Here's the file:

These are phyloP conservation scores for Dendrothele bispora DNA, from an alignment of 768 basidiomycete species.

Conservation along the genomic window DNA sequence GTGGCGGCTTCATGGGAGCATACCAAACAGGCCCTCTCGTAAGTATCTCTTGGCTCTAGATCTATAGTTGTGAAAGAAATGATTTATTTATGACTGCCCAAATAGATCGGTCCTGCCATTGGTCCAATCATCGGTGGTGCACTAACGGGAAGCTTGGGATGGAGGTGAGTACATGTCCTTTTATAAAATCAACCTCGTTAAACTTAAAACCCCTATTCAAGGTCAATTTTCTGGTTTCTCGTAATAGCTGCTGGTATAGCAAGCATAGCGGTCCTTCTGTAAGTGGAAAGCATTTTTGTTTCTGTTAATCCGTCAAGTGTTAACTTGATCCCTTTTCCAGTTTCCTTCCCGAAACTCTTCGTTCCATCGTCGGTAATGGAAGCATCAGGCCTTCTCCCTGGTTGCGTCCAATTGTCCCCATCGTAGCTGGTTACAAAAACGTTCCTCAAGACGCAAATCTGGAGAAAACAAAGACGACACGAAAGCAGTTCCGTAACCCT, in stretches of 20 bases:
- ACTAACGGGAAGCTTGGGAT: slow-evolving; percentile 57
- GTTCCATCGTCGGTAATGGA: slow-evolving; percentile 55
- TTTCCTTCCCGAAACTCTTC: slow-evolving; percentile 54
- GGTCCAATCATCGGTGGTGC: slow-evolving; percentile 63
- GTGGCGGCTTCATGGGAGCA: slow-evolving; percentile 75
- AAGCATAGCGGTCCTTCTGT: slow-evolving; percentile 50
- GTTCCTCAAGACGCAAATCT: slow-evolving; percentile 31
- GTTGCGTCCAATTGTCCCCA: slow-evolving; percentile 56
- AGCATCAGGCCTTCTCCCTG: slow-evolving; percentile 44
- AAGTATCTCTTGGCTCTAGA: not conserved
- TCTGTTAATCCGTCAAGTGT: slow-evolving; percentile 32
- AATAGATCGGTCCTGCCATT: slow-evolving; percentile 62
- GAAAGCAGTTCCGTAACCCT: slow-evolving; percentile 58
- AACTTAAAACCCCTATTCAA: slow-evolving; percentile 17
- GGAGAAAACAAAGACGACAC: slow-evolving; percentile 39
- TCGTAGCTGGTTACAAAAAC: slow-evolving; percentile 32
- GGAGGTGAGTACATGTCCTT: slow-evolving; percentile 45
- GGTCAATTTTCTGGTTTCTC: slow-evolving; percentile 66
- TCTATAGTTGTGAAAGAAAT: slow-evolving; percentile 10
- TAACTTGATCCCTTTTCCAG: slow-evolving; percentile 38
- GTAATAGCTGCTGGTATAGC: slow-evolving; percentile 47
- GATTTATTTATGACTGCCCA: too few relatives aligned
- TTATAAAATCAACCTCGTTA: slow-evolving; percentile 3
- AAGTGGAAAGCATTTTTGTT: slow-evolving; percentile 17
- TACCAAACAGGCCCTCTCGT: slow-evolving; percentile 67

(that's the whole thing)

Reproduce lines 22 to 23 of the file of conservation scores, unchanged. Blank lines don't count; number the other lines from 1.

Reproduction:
- TAACTTGATCCCTTTTCCAG: slow-evolving; percentile 38
- GTAATAGCTGCTGGTATAGC: slow-evolving; percentile 47